Half of the volunteers in the experiment are taking a daily capsule that provides five-and-one-half times the Recommended Dietary Allowance of selenium, in the form of high-selenium yeast, for the first year of the two-year study. The other volunteers take only a placebo. All volunteers undergo tests of their health at regular intervals. Study findings will help determine whether tomorrows breads, pastas, and other flour-based foods should be fortified with selenium to boost health.
Scientists at the ARS Western Human Nutrition Research Center, Davis, Calif., are collaborating in the study with colleagues from the University of California at Davis School of Medicine and Medical Center and the University of California at San Francisco. The study is a follow-up to earlier work described in Biological Trace Element Research (2001, vol. 81, no. 3, pp. 183-213).
Pests that would like to munch on packaged foods such as breakfast cereals might be foiled by strategically placing an insect growth regulator, called hydroprene, where these pests might be hiding. That could include small, confined spaces in home pantries or retail stores.
ARS scientists at the Grain Marketing and Production Research Center in Manhattan, Kan., used hydroprene, sold as Pointsource, in experiments with red flour beetles and confused flour beetles. In lab studies, the scientists found that beetle larvae exposed to this compound--known as an insect growth regulator--often failed to molt to the adult stage. Of the insects that made it past this stunted-growth hurdle, most were deformed and soon died.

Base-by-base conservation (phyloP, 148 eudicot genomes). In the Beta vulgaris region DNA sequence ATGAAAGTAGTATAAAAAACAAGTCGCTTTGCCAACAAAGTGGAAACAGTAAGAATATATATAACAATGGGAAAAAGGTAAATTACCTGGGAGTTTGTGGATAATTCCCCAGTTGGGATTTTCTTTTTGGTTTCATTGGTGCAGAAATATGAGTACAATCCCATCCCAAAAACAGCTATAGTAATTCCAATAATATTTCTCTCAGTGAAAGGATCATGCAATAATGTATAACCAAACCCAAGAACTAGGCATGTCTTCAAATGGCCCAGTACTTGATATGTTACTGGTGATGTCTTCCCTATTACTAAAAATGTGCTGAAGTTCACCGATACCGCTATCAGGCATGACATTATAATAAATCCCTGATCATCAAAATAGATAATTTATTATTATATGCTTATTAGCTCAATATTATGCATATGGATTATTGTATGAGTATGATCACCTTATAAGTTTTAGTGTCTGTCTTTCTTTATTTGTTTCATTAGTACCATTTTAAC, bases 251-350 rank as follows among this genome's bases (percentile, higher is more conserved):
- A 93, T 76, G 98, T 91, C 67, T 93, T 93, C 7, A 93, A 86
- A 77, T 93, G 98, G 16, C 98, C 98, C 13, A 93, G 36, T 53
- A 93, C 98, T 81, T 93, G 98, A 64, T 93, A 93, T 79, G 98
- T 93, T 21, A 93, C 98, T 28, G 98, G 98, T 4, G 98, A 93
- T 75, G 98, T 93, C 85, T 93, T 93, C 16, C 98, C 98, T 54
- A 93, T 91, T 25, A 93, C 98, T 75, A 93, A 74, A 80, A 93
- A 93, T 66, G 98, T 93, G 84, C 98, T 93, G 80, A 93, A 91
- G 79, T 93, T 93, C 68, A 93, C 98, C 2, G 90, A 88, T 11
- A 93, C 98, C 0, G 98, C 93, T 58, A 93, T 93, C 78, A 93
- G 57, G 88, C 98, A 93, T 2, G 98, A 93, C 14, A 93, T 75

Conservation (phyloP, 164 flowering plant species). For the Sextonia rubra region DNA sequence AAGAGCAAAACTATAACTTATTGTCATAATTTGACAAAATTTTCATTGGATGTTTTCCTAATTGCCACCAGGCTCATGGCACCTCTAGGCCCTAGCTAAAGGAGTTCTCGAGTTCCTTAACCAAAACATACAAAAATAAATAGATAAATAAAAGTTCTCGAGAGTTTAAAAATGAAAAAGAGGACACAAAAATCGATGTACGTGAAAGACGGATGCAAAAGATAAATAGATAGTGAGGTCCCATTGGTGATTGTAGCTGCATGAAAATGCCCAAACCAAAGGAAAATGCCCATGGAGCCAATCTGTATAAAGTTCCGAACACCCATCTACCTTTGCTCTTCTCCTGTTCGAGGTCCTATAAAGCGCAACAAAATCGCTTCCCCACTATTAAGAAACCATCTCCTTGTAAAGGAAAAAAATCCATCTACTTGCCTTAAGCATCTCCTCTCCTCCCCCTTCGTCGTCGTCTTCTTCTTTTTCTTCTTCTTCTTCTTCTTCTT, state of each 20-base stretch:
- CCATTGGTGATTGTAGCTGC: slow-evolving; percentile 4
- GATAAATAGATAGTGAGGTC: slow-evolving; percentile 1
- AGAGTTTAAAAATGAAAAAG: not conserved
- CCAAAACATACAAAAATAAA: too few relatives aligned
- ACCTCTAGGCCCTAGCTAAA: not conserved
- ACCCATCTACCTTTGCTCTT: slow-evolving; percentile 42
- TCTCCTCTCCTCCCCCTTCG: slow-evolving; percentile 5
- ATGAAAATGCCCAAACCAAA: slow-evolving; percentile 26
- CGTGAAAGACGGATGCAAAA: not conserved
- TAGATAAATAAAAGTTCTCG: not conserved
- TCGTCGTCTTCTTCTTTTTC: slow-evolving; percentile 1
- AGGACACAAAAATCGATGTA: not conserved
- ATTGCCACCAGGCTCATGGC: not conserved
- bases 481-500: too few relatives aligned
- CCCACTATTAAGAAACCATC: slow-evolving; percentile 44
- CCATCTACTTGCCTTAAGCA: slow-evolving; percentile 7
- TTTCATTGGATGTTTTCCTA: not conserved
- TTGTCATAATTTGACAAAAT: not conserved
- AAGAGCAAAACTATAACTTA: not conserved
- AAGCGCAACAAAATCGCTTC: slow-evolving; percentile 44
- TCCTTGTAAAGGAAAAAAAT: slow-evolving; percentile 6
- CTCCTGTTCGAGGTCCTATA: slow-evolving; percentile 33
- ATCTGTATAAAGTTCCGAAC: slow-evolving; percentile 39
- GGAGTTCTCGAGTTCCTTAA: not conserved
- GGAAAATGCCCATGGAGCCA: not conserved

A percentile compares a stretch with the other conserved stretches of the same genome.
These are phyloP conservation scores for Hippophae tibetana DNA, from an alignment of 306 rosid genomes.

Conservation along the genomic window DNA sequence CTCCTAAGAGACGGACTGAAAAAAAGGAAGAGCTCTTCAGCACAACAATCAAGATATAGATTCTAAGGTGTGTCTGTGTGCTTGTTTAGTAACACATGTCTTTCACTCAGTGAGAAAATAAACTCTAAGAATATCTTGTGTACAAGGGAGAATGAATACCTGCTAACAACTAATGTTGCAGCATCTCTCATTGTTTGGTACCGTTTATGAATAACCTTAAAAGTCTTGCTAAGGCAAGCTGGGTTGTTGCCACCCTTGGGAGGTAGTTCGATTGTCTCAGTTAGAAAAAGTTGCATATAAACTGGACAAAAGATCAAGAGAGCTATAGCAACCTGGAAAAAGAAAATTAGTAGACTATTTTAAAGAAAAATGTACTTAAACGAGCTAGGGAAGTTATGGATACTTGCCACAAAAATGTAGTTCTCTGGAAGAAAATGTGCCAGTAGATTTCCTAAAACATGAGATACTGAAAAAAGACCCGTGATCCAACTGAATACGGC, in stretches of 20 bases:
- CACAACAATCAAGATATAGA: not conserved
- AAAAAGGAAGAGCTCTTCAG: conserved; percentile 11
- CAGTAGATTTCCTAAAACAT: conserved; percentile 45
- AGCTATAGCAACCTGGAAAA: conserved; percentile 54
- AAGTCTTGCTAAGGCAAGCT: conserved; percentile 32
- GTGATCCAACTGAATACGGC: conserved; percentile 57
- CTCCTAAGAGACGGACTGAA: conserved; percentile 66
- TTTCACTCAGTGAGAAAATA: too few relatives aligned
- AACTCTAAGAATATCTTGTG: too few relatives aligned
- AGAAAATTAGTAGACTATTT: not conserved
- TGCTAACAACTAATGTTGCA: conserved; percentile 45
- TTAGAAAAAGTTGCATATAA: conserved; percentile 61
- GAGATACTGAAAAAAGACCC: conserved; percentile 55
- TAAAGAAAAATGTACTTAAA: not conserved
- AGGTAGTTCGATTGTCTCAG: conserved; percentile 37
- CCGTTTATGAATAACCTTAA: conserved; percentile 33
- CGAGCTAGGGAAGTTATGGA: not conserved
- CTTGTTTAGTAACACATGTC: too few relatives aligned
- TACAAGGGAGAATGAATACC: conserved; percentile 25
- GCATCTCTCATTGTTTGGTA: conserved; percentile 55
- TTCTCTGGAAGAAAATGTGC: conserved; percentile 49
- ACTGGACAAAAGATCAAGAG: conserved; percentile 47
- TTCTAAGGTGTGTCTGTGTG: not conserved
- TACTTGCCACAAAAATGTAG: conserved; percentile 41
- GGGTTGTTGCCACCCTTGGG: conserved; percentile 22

Pointsource was originally marketed to fight cockroaches. As a result of the new ARS data, the red flour beetle and confused flour beetle have been added to the product label, so that Pointsource can now be used to fend off these pests as well.
When cold and flu season comes around again, three vitamins might help bolster your body's defenses.
Scientists at the Jean Mayer USDA Human Nutrition Research Center on Aging at Tufts University report this effect of vitamins E, B-6, and B-12 in Nutrition in Clinical Care (2001, vol. 4, no. 4, pp. 188-198). Their strongest evidence concerns vitamin E's effect on immunity. The scientists found that, when compared to a placebo, vitamin E supplements significantly improved volunteers' immune systems.
B vitamins are already known to be essential for a healthy, well-functioning immune system. However, Tufts researchers indicate that many Americans are deficient in vitamins B-6 and B-12.
Foods that provide B vitamins include fortified cereals, meat, fish, dairy products, starchy vegetables, and fruits--except citrus. Nuts, vegetable oils, and green leafy vegetables are good sources of vitamin E.
For more information, contact Simin Nikbin Meydani, (617) 556-3129, Jean Mayer USDA Human Nutrition Research Center on Aging, Tufts University, Boston, MA